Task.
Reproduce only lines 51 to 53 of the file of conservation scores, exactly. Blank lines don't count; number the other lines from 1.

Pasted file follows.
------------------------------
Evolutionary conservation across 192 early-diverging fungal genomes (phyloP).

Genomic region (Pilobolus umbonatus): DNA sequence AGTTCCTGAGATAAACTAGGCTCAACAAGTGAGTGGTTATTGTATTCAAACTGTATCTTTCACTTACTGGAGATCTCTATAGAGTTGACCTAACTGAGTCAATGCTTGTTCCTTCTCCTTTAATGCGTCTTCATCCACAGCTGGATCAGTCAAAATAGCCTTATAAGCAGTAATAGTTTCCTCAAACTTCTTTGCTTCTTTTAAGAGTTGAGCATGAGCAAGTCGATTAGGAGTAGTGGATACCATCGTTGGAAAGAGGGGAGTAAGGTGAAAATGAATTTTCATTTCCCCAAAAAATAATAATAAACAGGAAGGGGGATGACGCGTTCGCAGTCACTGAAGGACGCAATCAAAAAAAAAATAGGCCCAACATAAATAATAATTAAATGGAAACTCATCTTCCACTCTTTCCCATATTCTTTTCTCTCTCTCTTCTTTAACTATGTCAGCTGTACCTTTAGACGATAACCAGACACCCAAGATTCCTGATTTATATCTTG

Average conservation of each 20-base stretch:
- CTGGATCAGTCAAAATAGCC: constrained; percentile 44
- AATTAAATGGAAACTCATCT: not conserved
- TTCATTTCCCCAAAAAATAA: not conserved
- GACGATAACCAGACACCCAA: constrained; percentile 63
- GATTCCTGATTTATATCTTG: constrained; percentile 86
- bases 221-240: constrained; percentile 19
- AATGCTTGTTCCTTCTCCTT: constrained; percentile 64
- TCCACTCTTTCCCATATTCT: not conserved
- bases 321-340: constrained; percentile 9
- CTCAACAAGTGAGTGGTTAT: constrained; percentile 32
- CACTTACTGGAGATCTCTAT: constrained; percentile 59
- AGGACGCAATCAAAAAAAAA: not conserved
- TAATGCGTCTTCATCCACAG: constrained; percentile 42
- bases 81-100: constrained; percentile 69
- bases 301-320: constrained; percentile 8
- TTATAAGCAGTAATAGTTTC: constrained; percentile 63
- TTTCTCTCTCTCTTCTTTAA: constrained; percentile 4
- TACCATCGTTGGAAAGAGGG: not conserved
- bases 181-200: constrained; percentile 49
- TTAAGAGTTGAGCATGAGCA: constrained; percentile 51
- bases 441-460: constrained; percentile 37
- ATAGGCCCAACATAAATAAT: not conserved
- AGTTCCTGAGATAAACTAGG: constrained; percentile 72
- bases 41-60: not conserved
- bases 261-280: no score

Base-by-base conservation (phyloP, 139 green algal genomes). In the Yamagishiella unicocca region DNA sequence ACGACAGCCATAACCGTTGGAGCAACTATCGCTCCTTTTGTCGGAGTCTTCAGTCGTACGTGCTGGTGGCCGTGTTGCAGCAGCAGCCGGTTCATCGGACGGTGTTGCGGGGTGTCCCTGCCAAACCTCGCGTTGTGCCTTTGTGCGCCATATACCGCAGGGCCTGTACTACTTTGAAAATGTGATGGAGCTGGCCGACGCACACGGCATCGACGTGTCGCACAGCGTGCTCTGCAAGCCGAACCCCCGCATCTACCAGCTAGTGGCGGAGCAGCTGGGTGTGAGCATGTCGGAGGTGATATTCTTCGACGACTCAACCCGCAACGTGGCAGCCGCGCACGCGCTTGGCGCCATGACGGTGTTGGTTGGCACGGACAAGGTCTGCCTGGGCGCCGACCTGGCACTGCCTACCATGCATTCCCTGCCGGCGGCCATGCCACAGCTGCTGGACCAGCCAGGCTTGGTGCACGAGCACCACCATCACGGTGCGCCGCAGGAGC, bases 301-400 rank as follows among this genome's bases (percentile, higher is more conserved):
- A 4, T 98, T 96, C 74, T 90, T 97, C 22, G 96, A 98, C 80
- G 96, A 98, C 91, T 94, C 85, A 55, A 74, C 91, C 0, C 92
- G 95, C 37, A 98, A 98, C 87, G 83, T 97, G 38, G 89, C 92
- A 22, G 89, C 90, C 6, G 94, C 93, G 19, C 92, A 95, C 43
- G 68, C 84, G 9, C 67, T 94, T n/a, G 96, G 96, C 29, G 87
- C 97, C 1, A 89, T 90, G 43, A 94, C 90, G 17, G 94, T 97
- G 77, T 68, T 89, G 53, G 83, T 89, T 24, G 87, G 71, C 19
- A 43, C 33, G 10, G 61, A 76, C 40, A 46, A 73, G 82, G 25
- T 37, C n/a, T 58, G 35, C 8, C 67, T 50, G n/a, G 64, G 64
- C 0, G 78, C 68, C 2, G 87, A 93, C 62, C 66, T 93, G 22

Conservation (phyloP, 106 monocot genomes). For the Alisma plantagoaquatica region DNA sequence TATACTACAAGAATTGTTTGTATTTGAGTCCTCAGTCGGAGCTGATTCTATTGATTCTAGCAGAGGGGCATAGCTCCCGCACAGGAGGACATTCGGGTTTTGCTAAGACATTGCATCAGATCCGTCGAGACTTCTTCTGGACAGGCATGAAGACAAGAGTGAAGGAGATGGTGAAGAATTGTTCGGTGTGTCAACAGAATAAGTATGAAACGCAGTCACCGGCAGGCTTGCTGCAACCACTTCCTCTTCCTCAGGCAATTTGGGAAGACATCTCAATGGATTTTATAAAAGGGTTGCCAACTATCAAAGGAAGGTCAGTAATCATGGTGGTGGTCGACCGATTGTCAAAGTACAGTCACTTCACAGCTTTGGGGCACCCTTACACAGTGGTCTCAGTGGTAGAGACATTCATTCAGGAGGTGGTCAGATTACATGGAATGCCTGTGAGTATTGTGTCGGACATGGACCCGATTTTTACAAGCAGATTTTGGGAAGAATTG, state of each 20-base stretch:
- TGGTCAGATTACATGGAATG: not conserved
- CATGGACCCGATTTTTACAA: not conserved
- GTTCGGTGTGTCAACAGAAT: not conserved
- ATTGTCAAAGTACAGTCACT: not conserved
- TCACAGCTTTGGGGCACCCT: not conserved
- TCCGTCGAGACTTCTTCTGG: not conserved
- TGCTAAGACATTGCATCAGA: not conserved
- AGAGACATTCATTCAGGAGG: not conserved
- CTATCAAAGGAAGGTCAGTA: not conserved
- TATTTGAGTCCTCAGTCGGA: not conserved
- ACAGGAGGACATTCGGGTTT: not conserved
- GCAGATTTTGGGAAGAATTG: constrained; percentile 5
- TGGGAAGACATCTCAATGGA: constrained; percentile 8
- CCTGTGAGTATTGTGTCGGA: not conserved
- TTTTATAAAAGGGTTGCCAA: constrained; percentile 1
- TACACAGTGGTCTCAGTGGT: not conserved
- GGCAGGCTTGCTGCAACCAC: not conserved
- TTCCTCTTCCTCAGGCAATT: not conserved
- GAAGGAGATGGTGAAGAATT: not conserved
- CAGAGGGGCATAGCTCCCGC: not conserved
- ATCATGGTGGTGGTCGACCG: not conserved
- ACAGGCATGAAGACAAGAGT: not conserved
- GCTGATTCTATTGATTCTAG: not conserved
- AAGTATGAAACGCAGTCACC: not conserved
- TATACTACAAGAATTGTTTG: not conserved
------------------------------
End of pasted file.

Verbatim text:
- ACAGGAGGACATTCGGGTTT: not conserved
- GCAGATTTTGGGAAGAATTG: constrained; percentile 5
- TGGGAAGACATCTCAATGGA: constrained; percentile 8